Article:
Becky Garrison: In the battle for marriage equality, a federal appeals court and the Washington State legislature delivered both a love letter for same-sex couples and a Valentine’s Day massacre on society, depending on one’s interpretation of civil liberties and the institution of marriage.
On February 7, 2012, the 9th U.S. Circuit Court of Appeals declared California’s Proposition 8, a ban on same-sex marriage, to be unconstitutional. By a 2-1 decision, the three-judge panel affirmed the lower court judge’s 2010 ruling that Prop. 8 was indeed a violation of the civil rights of gays and lesbians. (This timeline charts the legal briefs and hearings that transpired since 2008 when Prop 8 went into effect.)
However, the same-sex ban on marriage in California will remain in effect while ProtectMarriage, the group that sponsored Proposition 8, appeals to the U.S. Supreme Court.The day after the California ruling, the Washington State House followed the bipartisan lead of their counterparts by passing Senate Bill 6239, which legalized same-sex marriage.”With today’s vote, we tell the nation that Washington State will no longer deny our citizens the opportunity to marry the person they love,” said Gov. Chris Gregoire, a Democrat who signed the bill.Same-sex couples can be legally wed in June when the current legislative session ends unless their opponents, such as the National Organization for Marriage, can gather the 120,577 signatures needed by June 6 to put a referendum on the November 2012 ballot.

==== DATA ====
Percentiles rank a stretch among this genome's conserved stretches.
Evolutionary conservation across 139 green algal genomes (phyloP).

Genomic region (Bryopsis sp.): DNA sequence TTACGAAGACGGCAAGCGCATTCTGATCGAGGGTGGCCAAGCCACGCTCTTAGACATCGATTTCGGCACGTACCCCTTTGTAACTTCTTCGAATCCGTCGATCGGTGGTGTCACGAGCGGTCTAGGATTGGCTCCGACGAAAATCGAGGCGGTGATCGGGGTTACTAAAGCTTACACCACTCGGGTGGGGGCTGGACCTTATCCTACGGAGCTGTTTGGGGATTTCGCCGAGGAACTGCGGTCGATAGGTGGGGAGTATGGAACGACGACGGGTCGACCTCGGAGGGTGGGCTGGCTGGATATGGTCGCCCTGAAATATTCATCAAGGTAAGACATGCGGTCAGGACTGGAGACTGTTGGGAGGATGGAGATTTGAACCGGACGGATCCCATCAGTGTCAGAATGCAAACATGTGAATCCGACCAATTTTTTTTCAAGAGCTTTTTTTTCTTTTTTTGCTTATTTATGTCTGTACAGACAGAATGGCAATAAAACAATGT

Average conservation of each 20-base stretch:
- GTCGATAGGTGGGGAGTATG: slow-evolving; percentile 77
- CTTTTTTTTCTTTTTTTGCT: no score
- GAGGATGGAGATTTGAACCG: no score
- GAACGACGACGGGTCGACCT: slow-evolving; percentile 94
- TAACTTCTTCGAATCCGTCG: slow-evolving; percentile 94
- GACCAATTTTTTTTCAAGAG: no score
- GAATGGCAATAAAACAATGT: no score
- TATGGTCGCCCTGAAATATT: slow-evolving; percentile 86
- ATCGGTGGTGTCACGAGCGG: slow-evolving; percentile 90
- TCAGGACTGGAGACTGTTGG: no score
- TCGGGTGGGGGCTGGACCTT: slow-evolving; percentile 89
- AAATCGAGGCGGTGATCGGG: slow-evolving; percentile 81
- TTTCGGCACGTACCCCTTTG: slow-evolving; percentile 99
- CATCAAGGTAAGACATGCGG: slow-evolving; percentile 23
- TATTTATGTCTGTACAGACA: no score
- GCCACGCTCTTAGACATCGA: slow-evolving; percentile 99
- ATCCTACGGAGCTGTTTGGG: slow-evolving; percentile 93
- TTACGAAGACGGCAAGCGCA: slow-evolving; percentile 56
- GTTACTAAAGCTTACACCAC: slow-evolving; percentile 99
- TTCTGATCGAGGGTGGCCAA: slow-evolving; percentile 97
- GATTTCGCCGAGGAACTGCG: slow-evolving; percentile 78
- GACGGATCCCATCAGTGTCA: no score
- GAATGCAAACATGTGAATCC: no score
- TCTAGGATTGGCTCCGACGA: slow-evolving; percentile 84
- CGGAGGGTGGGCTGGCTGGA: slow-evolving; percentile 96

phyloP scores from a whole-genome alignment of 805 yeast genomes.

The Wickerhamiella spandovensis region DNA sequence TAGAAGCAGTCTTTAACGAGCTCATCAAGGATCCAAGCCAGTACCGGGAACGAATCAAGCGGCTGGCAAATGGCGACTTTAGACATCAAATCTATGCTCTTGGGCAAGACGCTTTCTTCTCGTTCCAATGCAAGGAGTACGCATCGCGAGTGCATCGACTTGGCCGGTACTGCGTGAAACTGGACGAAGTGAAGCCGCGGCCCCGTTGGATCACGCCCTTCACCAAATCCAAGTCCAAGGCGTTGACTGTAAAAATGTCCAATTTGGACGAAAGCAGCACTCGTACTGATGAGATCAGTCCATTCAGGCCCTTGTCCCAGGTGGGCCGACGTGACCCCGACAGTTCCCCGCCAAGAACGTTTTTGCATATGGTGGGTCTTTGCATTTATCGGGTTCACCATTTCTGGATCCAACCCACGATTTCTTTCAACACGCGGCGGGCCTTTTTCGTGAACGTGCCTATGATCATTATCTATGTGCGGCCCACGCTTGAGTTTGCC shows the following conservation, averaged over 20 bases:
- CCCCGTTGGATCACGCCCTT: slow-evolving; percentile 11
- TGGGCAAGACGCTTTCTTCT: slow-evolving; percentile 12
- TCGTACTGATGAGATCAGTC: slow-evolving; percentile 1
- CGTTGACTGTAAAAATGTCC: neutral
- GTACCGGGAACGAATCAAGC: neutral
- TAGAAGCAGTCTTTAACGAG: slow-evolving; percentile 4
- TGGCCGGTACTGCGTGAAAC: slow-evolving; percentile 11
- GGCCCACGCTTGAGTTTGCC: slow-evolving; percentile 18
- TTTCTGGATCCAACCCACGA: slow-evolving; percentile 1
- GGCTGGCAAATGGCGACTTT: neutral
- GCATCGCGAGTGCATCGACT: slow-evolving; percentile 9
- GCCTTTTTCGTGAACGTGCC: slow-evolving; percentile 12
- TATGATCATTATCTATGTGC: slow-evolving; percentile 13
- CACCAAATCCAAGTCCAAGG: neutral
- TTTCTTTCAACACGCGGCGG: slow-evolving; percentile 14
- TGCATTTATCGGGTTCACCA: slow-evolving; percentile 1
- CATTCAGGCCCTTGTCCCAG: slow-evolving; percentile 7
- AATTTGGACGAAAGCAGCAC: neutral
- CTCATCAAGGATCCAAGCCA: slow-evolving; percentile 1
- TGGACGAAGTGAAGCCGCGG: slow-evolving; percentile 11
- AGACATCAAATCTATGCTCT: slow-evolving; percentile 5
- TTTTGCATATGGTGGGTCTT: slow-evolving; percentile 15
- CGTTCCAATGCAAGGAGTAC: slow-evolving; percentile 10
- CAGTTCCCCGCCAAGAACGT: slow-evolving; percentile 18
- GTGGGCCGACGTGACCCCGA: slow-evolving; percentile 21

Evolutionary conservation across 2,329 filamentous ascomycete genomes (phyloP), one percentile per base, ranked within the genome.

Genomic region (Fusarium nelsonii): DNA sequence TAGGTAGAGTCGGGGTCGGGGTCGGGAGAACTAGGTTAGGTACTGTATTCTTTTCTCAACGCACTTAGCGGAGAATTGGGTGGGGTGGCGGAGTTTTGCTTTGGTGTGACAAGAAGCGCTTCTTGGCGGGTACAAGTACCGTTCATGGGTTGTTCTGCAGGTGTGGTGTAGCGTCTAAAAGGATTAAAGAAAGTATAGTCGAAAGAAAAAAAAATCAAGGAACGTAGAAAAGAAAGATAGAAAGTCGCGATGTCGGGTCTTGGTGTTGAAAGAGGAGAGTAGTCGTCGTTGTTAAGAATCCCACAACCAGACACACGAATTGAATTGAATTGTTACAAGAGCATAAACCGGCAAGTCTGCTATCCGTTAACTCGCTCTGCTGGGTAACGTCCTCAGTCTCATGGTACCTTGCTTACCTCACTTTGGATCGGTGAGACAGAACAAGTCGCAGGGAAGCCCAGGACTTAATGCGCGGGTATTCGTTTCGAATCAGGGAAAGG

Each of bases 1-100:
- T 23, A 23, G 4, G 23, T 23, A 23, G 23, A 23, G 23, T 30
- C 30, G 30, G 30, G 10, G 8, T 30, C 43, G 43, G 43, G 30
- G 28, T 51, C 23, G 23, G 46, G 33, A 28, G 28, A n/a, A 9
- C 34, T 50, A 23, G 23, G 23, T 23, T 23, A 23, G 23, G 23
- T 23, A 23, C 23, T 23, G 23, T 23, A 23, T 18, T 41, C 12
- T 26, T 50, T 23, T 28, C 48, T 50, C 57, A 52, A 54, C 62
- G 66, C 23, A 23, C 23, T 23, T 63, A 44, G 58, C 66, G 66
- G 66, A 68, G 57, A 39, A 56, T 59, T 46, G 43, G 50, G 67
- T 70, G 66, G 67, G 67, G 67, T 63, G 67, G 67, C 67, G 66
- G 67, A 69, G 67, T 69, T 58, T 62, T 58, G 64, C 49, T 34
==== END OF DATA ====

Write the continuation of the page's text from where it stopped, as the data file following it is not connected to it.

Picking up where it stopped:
A Senate hearing
over the Washington bill displayed divisions and passions: A Catholic archbishop testified against same-sex marriage. An Evangelican Lutheran Church bishop said congregations that want to marry same-sex couples should be permitted to do so. An Assembly of God pastor argued against the legislation; he was followed by a Reform rabbi claiming that religious freedom means allowing gays and lesbians to wed.
On his blog, the Rt. Rev. Gregory Rickel, Bishop of the Episcopal Diocese of Olympia, frames this debate
as a conservative proposal noting, “They are asking for equal treatment. They are asking to be accountable, as a couple, in community.”Over on their blog, the Gay and Lesbian Alliance Against Defamation (GLAAD) chronicled a range of support
for same sex marriage in Washington State, as well as Maryland and New Jersey, two other states moving toward marital equality legislation. Currently, same-sex marriage is legal in Connecticut, Iowa, Massachusetts, New Hampshire, New York and Washington, DC. This map
, posted at Talking Points Memo, illuminates the status of same sex marriage across the United States.
In parsing the data in a recent New York Times poll
, one finds that while the majority of voters (including Catholics) support marriage equality, most evangelicals do not favor same-sex marriage or even civil unions. So what does this mean for the current state of Catholic teaching on “traditional marriage” when Catholics rebel against papal authority while evangelicals side with the U.S. Conference of Bishops? Furthermore, could these statistics shed any light that could help to explain the rise of Presidential candidate and conservative Catholic Rick Santorum as the current Republican frontrunner